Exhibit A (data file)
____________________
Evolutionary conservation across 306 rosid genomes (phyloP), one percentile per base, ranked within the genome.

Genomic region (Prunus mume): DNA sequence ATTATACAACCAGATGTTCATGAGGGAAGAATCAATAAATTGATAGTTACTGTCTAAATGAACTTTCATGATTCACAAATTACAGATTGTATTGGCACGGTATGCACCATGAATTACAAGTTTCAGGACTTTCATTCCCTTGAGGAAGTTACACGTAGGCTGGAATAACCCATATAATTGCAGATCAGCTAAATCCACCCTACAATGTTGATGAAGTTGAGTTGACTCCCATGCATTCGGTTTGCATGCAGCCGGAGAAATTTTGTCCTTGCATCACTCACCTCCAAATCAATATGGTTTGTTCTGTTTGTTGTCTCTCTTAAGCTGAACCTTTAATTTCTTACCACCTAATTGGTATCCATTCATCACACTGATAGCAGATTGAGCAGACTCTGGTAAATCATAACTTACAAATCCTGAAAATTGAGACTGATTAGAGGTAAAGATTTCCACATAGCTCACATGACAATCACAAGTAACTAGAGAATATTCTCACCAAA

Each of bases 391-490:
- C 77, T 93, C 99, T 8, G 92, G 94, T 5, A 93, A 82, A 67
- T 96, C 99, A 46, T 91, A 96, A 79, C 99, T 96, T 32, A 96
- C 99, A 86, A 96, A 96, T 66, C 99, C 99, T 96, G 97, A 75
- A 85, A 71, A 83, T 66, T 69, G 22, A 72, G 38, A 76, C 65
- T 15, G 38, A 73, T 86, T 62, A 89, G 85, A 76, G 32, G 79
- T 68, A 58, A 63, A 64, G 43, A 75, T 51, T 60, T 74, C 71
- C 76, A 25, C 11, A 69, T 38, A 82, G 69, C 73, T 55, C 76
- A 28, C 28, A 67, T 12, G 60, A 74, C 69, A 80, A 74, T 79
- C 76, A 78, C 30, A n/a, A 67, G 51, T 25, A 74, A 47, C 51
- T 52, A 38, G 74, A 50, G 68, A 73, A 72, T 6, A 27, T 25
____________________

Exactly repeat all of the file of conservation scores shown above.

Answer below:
Evolutionary conservation across 306 rosid genomes (phyloP), one percentile per base, ranked within the genome.

Genomic region (Prunus mume): DNA sequence ATTATACAACCAGATGTTCATGAGGGAAGAATCAATAAATTGATAGTTACTGTCTAAATGAACTTTCATGATTCACAAATTACAGATTGTATTGGCACGGTATGCACCATGAATTACAAGTTTCAGGACTTTCATTCCCTTGAGGAAGTTACACGTAGGCTGGAATAACCCATATAATTGCAGATCAGCTAAATCCACCCTACAATGTTGATGAAGTTGAGTTGACTCCCATGCATTCGGTTTGCATGCAGCCGGAGAAATTTTGTCCTTGCATCACTCACCTCCAAATCAATATGGTTTGTTCTGTTTGTTGTCTCTCTTAAGCTGAACCTTTAATTTCTTACCACCTAATTGGTATCCATTCATCACACTGATAGCAGATTGAGCAGACTCTGGTAAATCATAACTTACAAATCCTGAAAATTGAGACTGATTAGAGGTAAAGATTTCCACATAGCTCACATGACAATCACAAGTAACTAGAGAATATTCTCACCAAA

Each of bases 391-490:
- C 77, T 93, C 99, T 8, G 92, G 94, T 5, A 93, A 82, A 67
- T 96, C 99, A 46, T 91, A 96, A 79, C 99, T 96, T 32, A 96
- C 99, A 86, A 96, A 96, T 66, C 99, C 99, T 96, G 97, A 75
- A 85, A 71, A 83, T 66, T 69, G 22, A 72, G 38, A 76, C 65
- T 15, G 38, A 73, T 86, T 62, A 89, G 85, A 76, G 32, G 79
- T 68, A 58, A 63, A 64, G 43, A 75, T 51, T 60, T 74, C 71
- C 76, A 25, C 11, A 69, T 38, A 82, G 69, C 73, T 55, C 76
- A 28, C 28, A 67, T 12, G 60, A 74, C 69, A 80, A 74, T 79
- C 76, A 78, C 30, A n/a, A 67, G 51, T 25, A 74, A 47, C 51
- T 52, A 38, G 74, A 50, G 68, A 73, A 72, T 6, A 27, T 25